Although there are efforts dedicated to it, emotion recognition is not quite as mainstream as some other applications of Artificial Intelligence. But this may soon change. While still treated as a niche application, the ability to accurately recognize human emotions has tremendous implications in all aspects of human-AI interaction, and, as we'll see, can even help humans better perform their jobs.
The idea of machines understanding our emotions may seem very foreign since, more often than not, we ourselves struggle understanding how others feel. The growing emotional distance between people has recently become more apparent. Over the years, numerous technological advances have made us less dependent on our social skills, which in effect hid the degradation of human interaction that has been happening for quite some time.
The outbreak of COVID-19 shined a light on problems that were hiding in plain sight for years. The education industry, especially, has had its shortcomings revealed: the difference between good educators and not-so-good educators has never before been more evident. With most lessons being held over Zoom, Skype, or other similar platforms, knowing whether students are focused and interested in the material taught and whether they understand what is being explained has never been harder than now. So how exactly does emotion recognition factor into all of this?
The whole idea of analyzing human emotions originates from the field of affective computing. There are many definitions for affective computing, but the most commonly used one is from "Affective Computing: A review", authored by Jianhua Tao and Tieniu Tan in 2005:
Affective computing is the study and development of systems and devices that can recognize, interpret, process, and simulate human affects. It is an interdisciplinary field spanning computer science, psychology, and cognitive science.
As technology progressed, it has become evident that it is equally important to understand the emotive channels of human interaction as it is to understand the cognitive channels. As a subset of affective computing, emotion recognition aims to do just that. Detecting, filtering, and interpreting verbal and non-verbal communication is essential to understanding how someone feels.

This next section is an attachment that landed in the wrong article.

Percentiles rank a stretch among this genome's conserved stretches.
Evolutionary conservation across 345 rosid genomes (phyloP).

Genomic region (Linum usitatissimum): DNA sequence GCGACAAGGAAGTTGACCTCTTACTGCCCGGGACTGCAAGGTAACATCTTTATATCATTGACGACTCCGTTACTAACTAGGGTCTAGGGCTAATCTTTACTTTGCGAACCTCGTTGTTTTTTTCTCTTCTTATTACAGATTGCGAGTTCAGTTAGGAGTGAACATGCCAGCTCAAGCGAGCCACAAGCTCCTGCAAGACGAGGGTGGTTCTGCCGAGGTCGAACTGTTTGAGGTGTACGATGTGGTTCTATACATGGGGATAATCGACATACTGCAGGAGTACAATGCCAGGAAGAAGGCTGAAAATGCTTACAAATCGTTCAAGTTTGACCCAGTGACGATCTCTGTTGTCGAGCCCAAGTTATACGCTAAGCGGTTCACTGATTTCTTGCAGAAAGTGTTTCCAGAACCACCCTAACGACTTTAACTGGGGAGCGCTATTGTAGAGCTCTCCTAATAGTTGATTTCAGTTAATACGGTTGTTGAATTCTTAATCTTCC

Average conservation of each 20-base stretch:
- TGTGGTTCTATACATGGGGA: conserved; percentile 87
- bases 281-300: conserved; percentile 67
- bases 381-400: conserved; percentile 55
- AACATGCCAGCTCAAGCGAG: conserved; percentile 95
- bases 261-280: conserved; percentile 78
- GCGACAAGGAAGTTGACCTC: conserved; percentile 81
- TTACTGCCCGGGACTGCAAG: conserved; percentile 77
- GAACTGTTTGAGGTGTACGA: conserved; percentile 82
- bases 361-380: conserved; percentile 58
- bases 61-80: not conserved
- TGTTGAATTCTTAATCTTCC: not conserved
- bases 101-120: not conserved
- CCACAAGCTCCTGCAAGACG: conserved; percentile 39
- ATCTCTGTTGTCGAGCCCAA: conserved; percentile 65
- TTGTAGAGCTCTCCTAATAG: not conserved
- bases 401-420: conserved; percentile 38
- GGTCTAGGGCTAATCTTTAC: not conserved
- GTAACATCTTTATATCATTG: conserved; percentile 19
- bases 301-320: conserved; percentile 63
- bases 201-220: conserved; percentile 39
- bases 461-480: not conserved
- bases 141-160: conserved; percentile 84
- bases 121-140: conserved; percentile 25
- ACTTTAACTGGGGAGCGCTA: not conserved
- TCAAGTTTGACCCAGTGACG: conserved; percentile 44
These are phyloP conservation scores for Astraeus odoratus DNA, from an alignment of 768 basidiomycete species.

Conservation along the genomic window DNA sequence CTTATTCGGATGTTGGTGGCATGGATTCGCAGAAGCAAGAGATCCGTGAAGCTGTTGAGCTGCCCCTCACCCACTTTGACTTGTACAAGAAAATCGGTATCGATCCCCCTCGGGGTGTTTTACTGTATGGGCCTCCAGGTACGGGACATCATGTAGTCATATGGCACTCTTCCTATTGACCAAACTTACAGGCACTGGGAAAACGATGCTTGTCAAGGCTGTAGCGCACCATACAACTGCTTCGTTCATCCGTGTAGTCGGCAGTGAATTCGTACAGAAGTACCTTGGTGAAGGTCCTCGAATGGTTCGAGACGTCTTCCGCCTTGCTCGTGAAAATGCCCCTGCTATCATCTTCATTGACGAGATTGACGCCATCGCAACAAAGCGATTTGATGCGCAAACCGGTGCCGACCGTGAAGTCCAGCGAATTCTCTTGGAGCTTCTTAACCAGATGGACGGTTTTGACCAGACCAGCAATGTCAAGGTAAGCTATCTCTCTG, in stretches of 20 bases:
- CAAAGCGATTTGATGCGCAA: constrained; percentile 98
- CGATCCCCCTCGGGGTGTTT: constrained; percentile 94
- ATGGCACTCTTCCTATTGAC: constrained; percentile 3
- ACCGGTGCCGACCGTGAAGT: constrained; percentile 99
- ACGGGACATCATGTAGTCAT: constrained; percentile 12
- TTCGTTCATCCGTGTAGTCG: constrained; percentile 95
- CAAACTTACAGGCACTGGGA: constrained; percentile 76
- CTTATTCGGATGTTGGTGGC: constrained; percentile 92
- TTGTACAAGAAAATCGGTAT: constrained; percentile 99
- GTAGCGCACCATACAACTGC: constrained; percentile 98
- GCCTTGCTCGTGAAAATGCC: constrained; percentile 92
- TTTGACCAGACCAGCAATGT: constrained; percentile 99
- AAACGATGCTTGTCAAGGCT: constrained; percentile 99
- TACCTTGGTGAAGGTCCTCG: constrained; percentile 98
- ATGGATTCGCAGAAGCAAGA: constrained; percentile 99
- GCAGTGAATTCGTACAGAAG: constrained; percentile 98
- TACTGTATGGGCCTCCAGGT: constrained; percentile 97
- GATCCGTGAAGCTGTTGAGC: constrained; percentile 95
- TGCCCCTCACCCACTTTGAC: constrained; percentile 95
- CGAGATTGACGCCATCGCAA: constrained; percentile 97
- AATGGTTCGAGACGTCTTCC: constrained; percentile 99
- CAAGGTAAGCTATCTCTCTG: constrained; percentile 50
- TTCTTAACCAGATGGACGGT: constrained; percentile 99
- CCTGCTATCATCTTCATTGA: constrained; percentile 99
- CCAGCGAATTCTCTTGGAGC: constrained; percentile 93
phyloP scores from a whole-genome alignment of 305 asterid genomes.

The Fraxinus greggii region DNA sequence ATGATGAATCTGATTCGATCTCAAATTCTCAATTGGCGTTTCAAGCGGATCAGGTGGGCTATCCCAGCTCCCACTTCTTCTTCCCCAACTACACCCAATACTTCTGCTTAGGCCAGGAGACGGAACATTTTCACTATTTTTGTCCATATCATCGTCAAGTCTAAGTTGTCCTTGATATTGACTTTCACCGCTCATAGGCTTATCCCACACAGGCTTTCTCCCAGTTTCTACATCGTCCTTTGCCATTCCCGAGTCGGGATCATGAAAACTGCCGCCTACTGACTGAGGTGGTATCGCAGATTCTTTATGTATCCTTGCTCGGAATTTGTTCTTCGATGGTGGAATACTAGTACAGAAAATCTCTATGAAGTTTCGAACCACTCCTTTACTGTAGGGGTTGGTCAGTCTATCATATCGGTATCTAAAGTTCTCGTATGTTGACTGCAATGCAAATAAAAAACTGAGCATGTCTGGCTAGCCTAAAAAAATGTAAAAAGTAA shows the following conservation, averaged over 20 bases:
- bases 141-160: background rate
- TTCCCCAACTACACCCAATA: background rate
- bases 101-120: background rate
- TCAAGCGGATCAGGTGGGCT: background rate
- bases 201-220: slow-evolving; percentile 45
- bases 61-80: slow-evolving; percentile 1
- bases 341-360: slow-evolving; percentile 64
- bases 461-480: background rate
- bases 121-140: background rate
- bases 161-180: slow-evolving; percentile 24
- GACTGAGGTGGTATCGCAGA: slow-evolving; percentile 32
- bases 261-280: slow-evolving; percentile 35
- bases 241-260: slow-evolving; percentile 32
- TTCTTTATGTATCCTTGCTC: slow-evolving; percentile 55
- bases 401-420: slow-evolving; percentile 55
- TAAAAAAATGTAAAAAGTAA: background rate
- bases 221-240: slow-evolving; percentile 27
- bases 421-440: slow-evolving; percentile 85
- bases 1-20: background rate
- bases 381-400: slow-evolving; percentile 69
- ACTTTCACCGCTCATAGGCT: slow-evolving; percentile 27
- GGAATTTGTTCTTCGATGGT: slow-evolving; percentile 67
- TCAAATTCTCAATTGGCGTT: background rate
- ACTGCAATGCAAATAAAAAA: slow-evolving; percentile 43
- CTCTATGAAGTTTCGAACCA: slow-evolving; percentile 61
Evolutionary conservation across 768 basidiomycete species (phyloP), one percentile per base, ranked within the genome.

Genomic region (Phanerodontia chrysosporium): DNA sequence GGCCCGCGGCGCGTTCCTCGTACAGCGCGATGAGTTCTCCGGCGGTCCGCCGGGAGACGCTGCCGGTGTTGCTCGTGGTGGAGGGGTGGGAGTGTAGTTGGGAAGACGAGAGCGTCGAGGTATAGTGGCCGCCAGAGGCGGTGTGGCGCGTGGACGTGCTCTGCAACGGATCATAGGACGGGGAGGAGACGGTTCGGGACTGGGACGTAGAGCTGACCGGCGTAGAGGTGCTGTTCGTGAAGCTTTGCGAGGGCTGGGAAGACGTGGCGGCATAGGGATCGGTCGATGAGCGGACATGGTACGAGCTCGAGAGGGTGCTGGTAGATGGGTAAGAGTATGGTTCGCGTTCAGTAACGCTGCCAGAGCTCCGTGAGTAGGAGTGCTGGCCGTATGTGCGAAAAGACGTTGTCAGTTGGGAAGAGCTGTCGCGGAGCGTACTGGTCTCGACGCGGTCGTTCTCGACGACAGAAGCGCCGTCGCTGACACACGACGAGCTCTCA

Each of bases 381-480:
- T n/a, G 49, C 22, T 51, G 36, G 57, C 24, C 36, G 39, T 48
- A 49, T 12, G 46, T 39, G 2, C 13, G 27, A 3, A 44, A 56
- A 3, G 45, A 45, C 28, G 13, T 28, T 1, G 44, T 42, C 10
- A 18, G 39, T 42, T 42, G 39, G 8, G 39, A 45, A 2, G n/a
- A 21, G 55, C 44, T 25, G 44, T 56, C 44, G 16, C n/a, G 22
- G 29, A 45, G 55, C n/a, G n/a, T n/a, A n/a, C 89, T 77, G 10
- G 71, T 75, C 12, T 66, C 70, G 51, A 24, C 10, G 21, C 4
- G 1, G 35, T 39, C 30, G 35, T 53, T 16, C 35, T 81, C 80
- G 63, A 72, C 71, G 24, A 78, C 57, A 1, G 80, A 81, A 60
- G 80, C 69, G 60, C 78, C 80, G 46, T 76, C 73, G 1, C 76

Emotions are, by their very nature, intangible, but the way we present them isn't. We are all conditioned from a young age to search for and analyze verbal and non-verbal communication - we just do it subconsciously. Many clues show us how somebody feels: the look on their face, the gestures they use, their voice, etc. So how does Emotion AI work?
To understand the role that Emotion AI can play in the education industry one must first understand, at the very least on a basic level, what Emotion AI covers. We can separate Emotion AI into two components:
Although as humans we provide many clues betraying our emotions, for the education industry the easiest thing to focus on are facial expressions, sound, and gestures.
There is an almost limitless number of facial expressions, but for simplification, we categorize universally recognized emotions into six categories:
Machine learning models used for emotional analysis have started including other parameters such as whether or not a person is smiling, how expressive a face is etc. They deduce how a given person feels not necessarily by placing them into one of these large emotional categories (angry, happy, surprised, etc.), but usually by assigning them a combination of these emotions.
Image credit: AI Trends
This allows us to fairly accurately predict how someone feels at any given moment. However, facial analysis is still somewhat limited and is not by itself enough to properly understand how someone feels. Voice and gesture analysis can help.
A typical way to analyze human voice uses multiple different metrics, each treated as a separate "emotional measure". Those metrics can be, for example: